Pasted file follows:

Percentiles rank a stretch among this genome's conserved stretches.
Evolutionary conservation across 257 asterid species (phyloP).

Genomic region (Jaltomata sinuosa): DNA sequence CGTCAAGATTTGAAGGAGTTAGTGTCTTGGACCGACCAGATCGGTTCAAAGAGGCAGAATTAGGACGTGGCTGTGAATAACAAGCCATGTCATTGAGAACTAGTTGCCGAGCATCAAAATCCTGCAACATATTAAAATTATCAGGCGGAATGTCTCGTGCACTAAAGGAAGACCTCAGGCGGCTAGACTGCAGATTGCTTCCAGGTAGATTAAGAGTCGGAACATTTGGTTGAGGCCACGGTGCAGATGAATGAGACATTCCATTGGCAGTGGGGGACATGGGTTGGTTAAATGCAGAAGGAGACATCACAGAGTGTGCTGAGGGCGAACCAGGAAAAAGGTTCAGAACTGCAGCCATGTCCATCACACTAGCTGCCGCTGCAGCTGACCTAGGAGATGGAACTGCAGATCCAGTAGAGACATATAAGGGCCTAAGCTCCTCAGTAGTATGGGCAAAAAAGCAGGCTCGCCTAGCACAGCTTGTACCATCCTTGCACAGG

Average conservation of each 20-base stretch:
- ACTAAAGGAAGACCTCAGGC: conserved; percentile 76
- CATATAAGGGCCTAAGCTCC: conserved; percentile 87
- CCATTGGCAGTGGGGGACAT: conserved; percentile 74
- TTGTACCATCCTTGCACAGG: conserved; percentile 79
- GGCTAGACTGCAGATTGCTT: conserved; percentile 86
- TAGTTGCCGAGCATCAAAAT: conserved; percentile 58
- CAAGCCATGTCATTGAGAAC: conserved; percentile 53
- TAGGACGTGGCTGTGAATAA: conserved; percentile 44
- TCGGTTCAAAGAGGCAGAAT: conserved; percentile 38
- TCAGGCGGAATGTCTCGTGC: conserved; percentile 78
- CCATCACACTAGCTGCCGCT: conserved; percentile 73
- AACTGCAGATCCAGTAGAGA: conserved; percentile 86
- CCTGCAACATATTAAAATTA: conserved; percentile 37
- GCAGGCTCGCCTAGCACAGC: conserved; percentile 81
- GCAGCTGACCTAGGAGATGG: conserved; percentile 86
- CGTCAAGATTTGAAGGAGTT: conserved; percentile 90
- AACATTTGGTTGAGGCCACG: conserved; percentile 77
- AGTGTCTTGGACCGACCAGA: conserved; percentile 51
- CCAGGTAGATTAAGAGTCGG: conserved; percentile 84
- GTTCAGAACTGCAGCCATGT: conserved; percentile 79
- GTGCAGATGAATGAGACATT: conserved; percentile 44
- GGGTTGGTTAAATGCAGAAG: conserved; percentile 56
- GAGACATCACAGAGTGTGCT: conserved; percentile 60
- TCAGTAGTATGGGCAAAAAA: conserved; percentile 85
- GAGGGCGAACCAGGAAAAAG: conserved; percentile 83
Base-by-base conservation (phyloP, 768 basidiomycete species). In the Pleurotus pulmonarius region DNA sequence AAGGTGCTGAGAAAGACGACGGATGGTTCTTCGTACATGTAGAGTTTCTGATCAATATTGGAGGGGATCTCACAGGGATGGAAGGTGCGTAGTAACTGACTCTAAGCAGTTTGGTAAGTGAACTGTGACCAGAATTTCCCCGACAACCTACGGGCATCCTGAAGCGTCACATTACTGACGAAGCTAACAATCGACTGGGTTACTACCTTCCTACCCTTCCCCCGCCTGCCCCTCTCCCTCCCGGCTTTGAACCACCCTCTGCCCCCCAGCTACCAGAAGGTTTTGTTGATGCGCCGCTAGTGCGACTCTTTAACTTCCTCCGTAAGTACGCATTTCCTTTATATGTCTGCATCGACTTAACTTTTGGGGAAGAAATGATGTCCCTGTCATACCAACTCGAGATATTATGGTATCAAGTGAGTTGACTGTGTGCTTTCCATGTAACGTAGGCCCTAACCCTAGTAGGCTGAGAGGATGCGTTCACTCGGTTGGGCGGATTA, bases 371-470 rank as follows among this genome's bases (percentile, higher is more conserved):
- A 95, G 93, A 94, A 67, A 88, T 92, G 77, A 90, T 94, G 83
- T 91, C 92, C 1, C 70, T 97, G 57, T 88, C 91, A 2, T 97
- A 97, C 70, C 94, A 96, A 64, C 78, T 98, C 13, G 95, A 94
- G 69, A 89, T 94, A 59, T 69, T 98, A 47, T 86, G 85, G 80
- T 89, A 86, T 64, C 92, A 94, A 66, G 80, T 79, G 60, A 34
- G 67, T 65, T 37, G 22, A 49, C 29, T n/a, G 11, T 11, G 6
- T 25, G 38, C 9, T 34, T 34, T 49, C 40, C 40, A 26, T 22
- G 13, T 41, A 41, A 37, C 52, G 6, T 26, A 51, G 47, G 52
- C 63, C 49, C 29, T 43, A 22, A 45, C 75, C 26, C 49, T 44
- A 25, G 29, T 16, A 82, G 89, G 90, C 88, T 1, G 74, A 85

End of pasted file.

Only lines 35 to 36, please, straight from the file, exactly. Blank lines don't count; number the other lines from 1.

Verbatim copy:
- T 89, A 86, T 64, C 92, A 94, A 66, G 80, T 79, G 60, A 34
- G 67, T 65, T 37, G 22, A 49, C 29, T n/a, G 11, T 11, G 6